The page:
The lab scale multi-degradation test rig is on the move again – from Mechatronics Innovation Lab, MIL in Norway to the Research Institutes of Sweden, RISE.
“The machine will find a more relevant home at RISE, and it will still be available for any Norwegian companies or scientists in need of running multi-degradation material testing and qualifications,” says Christian von der Ohe, RD&I Manager at GCE NODE.
In 2008, he designed and built this pilot multi-degradation test rig together with colleagues at National Oilwell Varco. The purpose was to expose test specimens to a realistic combination of static and cyclic loading (fatigue) and reciprocating sliding wear contact in corrosive environments under electrochemical control. In close collaboration with the Norwegian University of Science and Technology, NTNU, a project called ‘NODE ART’ pioneered multi-degradation understanding and testing of offshore materials.
“This was the first effort to understanding the multi-degradation mechanism and methods for faster prediction of service life of critical offshore components exposed to harsh marine conditions. At the time, testing and qualification guidelines were outdated and obsolete,” says von der Ohe.
Exploring the combined effects of corrosion, wear and fatigue was the object of a project called NODE ART (Advanced Riser Tensioning), in which several NODE companies came together based on many reported incidents of failing rod coatings on riser tensioner cylinder piston rods operating in the splash zone on board drilling vessels.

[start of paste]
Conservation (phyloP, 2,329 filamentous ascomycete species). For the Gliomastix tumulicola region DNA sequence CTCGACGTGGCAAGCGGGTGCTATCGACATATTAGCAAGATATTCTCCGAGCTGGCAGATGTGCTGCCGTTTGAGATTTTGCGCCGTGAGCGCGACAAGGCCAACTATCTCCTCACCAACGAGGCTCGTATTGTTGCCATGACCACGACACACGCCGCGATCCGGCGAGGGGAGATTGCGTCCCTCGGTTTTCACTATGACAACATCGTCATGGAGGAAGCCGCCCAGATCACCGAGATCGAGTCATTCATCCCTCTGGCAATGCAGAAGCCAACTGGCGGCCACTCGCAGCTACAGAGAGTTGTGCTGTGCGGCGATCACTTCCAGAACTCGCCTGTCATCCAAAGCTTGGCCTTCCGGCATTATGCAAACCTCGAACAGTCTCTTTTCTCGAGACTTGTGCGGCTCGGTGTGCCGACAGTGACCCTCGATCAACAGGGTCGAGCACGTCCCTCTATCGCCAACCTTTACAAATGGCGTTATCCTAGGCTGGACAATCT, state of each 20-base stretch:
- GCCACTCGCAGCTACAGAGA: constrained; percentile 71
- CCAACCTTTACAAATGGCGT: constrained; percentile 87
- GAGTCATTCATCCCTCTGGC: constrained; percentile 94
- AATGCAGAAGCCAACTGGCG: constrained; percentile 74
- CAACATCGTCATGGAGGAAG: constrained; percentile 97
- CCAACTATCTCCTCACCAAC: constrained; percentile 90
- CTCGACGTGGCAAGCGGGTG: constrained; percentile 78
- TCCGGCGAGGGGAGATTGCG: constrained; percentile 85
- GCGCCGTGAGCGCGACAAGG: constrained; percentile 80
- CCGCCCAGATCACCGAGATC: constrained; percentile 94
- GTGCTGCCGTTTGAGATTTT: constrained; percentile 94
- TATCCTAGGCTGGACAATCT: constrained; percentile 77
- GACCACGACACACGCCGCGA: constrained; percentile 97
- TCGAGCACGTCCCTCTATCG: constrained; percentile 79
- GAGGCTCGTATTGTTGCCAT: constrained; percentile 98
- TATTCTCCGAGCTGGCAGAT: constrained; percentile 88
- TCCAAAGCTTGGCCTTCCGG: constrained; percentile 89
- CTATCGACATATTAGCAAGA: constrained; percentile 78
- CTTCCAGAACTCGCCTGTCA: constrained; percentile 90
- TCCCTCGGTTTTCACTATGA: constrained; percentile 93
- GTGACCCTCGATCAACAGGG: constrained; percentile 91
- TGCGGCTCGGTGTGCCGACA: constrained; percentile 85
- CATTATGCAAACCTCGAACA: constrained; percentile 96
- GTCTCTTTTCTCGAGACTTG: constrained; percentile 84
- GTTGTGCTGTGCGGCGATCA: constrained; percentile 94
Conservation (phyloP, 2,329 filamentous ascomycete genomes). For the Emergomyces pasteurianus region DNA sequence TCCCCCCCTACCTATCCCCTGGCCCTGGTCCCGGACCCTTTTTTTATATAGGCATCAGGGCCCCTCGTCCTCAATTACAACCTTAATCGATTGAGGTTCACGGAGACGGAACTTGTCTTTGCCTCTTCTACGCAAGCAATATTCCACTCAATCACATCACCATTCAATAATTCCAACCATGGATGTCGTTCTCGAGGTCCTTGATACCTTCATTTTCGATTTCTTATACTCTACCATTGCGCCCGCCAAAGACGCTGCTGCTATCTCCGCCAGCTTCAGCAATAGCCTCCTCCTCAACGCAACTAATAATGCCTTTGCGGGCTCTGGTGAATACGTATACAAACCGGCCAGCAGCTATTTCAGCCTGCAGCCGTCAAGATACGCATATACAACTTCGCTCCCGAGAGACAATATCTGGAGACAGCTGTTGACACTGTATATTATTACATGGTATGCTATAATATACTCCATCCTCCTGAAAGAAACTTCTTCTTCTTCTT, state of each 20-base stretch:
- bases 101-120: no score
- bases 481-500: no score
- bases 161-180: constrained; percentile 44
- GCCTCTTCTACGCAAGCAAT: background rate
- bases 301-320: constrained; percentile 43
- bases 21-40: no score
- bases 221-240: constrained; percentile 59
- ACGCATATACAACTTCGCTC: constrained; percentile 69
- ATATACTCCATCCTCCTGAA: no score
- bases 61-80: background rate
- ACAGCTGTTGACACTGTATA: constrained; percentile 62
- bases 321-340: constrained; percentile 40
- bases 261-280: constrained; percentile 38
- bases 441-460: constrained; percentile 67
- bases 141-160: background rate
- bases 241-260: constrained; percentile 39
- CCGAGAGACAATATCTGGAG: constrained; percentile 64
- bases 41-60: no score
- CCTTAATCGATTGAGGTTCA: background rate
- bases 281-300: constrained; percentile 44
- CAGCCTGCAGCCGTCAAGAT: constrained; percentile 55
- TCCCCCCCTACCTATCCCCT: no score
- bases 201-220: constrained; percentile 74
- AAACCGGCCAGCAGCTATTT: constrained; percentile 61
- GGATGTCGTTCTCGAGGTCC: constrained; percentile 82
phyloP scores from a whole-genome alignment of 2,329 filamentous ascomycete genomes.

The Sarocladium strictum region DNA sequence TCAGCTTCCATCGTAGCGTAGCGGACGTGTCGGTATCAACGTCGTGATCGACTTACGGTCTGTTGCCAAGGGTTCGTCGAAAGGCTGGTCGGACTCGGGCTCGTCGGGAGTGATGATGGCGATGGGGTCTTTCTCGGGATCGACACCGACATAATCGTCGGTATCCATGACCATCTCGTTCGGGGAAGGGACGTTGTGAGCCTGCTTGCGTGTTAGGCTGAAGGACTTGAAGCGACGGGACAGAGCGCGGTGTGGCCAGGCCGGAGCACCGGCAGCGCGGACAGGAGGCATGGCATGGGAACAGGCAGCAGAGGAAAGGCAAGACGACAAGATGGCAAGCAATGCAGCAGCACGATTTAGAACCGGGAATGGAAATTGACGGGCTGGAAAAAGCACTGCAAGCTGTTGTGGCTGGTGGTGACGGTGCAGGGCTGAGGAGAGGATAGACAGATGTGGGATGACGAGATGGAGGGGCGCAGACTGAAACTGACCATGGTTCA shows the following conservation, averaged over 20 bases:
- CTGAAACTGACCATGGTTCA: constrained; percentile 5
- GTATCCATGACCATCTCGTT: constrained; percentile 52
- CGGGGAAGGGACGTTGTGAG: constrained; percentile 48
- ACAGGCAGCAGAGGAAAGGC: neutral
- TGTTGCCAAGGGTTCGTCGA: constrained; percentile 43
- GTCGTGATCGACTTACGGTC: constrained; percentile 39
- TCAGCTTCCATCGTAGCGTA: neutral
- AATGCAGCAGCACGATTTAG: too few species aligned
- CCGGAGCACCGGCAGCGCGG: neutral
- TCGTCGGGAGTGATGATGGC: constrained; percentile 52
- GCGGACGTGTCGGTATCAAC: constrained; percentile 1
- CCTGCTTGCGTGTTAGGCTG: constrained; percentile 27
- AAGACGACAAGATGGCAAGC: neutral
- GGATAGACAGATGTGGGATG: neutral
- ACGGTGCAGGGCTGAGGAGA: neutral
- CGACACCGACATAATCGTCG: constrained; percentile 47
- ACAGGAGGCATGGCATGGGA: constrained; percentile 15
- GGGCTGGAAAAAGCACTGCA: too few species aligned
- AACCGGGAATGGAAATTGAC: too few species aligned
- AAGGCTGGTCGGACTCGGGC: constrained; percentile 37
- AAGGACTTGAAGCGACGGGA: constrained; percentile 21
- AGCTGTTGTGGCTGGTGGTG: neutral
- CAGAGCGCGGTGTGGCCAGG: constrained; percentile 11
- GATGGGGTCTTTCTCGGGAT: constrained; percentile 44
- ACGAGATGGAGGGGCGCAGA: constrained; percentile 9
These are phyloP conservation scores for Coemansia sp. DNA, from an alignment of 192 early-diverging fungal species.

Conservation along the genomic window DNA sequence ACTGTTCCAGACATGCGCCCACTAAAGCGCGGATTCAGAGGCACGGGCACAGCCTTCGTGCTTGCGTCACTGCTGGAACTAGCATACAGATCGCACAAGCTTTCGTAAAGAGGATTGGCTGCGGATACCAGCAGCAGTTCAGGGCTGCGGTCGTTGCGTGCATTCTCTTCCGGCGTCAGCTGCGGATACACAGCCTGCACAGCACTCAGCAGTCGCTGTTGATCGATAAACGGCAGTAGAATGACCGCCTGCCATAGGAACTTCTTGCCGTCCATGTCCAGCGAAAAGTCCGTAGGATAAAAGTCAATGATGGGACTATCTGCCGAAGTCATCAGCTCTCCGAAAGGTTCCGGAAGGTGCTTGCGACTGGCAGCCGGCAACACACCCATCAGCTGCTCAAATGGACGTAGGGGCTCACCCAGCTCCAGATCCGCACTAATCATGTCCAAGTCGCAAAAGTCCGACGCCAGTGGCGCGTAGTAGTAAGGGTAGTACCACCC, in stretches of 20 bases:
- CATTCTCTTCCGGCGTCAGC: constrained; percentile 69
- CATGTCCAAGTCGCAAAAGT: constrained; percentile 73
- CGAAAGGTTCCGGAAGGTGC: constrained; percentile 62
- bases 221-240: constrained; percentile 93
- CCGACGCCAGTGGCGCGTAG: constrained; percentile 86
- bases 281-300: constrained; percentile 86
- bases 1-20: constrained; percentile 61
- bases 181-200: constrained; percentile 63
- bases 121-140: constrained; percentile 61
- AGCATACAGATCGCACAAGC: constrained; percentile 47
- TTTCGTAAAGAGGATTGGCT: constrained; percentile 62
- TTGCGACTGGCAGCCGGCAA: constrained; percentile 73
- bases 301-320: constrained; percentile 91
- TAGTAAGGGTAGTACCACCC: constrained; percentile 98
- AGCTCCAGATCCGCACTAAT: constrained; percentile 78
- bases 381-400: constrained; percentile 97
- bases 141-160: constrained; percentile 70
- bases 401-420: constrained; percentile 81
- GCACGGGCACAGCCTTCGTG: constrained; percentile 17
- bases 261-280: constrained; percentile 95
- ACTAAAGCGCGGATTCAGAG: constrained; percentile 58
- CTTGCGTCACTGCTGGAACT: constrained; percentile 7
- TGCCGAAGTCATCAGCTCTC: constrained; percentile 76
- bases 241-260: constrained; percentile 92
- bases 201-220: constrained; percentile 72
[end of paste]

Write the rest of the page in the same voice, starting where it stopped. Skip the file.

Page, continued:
Building the machine and running tests on it was an integral part of von der Ohe’ doctoral thesis, leading to his PhD in Materials and Mechanical Integrity. The multi-degradation test rig can test up to six material combinations at the same time, or one material combination exposed to different degradation scenarios.
“The machine allows us to speed up all the processes that are relevant for materials that we intend to use offshore. In just six hours the test rig can simulate years of offshore operations. During the NODE ART project, some of the major GCE NODE companies gained new insights into material science which they later turned in to competitive advantages,” says von der Ohe.
“NODE ART was a starting point for increased collaboration in the cluster. It proved the value of the cluster and taught us how to cooperate when we can, and to compete when we must,” says Tom Fidjeland, CEO of GCE NODE.
Since the NODE ART project, the test rig has been used by SINTEF and NTNU, leading to more PhD and MSc thesis. A few years ago, the test rig relocated to Mechatronics Innovation Lab in Grimstad. Now, it is on the move again.
“We believe the test rig has a greater potential at another location. At Sweden’s research institute and innovation partner, RISE, the machine will be available for a wider industry, while exposing MIL and our region to a more international research environment,” says Lene Merete Liodden, CEO of MIL.
“We look forward to setting up the test rig in our marine material test center on the Swedish west coast. This test infrastructure will be a great addition to our labs and projects already serving the emerging offshore renewable energy industry and the offshore sector in general. This contact has turned out to be a nice opportunity to start cooperating projects with GCE NODE, NTNU and SINTEF,” says Emiliano Pinori, Senior Researcher at RISE.